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Regarding the new Ember.js routing system (described here), if I understand correctly, views are destroyed when you exit a route.

Is there any way to bypass destruction of views upon exiting a route, so that the state of the view is preserved when the user re-enters the route?

Update: Looks like, views are not destroyed unless the outlet view is being replaced in the new route. For e.g., if you are in stateA with ViewA in some {{outlet master}} and you go to stateB with ViewB in {{outlet master}}, then ViewB will replace ViewA. A way around this is to define multiple outlets when you need to preserve views, e.g., {{outlet master1}}, {{outlet master2}}, ...

A nice feature would be the ability to pass an array of views to the outlet. And also be able to choose whether views will be destroyed or just become hidden, upon exiting a route.

share|improve this question
Zack, I think you can accomplish those extra features if you make your top level outlet a ContainerView. Then you can directly manipulate it's children, via the childViews property, and have control over if a child view is removed or just hidden. – Roy Daniels Jun 21 '12 at 11:35

2 Answers 2

up vote 6 down vote accepted

I have since figure out how to modify the routing system, so that views inserted into outlets are not destroyed. First I override the Handlebars outlet helper, so that it loads an Ember.OutletView into {{outlet}}:

Ember.Handlebars.registerHelper('outlet', function(property, options) {
  if (property && && {
    options = property;
    property = 'view';

  options.hash.currentViewBinding = "controller." + property;

  return, Ember.OutletView, options);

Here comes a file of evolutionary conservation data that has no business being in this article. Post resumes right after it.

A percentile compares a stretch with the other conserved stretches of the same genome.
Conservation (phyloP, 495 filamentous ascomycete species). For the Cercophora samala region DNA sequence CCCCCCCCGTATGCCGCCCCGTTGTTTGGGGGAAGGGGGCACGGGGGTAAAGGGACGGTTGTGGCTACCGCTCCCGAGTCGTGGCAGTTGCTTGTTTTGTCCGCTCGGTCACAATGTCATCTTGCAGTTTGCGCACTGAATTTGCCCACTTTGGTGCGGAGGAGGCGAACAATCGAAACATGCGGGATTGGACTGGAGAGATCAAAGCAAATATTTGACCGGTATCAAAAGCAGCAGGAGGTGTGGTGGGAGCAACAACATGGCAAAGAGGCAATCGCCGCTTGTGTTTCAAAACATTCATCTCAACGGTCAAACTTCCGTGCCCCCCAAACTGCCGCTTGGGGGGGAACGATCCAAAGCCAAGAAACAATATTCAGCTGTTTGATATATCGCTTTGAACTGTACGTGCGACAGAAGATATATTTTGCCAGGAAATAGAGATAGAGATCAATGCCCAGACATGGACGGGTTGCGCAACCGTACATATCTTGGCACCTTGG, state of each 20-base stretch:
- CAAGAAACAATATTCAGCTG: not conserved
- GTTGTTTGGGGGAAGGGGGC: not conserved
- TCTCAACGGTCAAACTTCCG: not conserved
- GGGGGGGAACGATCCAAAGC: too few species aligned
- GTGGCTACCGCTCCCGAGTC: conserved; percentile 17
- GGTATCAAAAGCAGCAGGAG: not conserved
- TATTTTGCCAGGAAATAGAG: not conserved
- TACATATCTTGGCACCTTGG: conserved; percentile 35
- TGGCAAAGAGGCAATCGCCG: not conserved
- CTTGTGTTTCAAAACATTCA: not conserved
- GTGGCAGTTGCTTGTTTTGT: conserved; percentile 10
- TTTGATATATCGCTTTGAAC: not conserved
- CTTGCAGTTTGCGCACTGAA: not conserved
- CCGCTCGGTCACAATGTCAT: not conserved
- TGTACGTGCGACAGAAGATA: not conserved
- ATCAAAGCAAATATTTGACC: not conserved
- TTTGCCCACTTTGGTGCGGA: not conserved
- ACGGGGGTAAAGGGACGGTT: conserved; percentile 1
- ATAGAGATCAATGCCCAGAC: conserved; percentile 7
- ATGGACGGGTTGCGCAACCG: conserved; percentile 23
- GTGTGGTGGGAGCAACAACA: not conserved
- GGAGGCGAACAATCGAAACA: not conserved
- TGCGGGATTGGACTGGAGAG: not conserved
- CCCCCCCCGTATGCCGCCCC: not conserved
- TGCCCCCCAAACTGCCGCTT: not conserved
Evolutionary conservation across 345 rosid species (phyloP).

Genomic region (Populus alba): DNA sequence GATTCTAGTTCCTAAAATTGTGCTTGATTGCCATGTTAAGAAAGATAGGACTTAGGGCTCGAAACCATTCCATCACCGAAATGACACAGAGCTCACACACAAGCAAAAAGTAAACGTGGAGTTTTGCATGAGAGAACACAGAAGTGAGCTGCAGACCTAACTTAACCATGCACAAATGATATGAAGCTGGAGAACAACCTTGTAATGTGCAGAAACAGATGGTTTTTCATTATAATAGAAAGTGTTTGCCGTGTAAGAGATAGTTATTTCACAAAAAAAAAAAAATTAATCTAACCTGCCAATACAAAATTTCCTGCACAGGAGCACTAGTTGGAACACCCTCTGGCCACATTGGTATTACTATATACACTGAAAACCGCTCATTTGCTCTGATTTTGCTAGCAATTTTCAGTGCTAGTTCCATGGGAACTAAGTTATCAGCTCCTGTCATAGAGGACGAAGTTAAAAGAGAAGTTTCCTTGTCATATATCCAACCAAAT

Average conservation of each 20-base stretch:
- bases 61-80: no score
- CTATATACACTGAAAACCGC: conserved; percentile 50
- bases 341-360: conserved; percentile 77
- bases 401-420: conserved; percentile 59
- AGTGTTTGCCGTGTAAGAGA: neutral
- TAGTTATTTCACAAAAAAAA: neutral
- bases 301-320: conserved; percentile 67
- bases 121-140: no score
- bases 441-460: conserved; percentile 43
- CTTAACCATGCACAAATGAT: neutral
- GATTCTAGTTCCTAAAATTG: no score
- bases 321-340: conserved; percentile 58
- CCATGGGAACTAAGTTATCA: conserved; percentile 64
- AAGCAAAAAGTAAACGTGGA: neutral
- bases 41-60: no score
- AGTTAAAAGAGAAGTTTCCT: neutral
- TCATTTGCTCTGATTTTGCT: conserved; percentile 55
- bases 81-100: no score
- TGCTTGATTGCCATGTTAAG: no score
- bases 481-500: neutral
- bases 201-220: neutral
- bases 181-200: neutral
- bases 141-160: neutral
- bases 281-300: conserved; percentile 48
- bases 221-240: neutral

Where Ember.OutletView extends Ember.ContainerView as follows:

Ember.OutletView = Ember.ContainerView.extend({
    childViews: [],

    _currentViewWillChange: Ember.beforeObserver( function() {
        var childViews = this.get('childViews');

            // Instead of removing currentView, just hide all childViews
            childViews.setEach('isVisible', false);

    }, 'currentView'),

    _currentViewDidChange: function() {
        var childViews = this.get('childViews'),
            currentView = this.get('currentView');

        if (currentView) {
            // Check if currentView is already within childViews array
            // TODO: test
            var alreadyPresent = childViews.find( function(child) {
               if (Ember.View.isEqual(currentView, child, [])) {          
                   return true;

            if (!!alreadyPresent) {
                alreadyPresent.set('isVisible', true);
            } else {
    }, 'currentView')


Basically we override _currentViewWillChange() and just hide all childViews instead of removing the currentView. Then in _currentViewDidChange() we check if the currentView is already inside childViews and act accordingly. The Ember.View.isEqual is a modified version of Underscore isEqual:

    isEqual: function(a, b, stack) {
        // Identical objects are equal. `0 === -0`, but they aren't identical.
        // See the Harmony `egal` proposal:
        if (a === b) return a !== 0 || 1 / a == 1 / b;
        // A strict comparison is necessary because `null == undefined`.
        if (a == null || b == null) return a === b;
        // Unwrap any wrapped objects.
        if (a._chain) a = a._wrapped;
        if (b._chain) b = b._wrapped;
        // Compare `[[Class]]` names.
        var className =;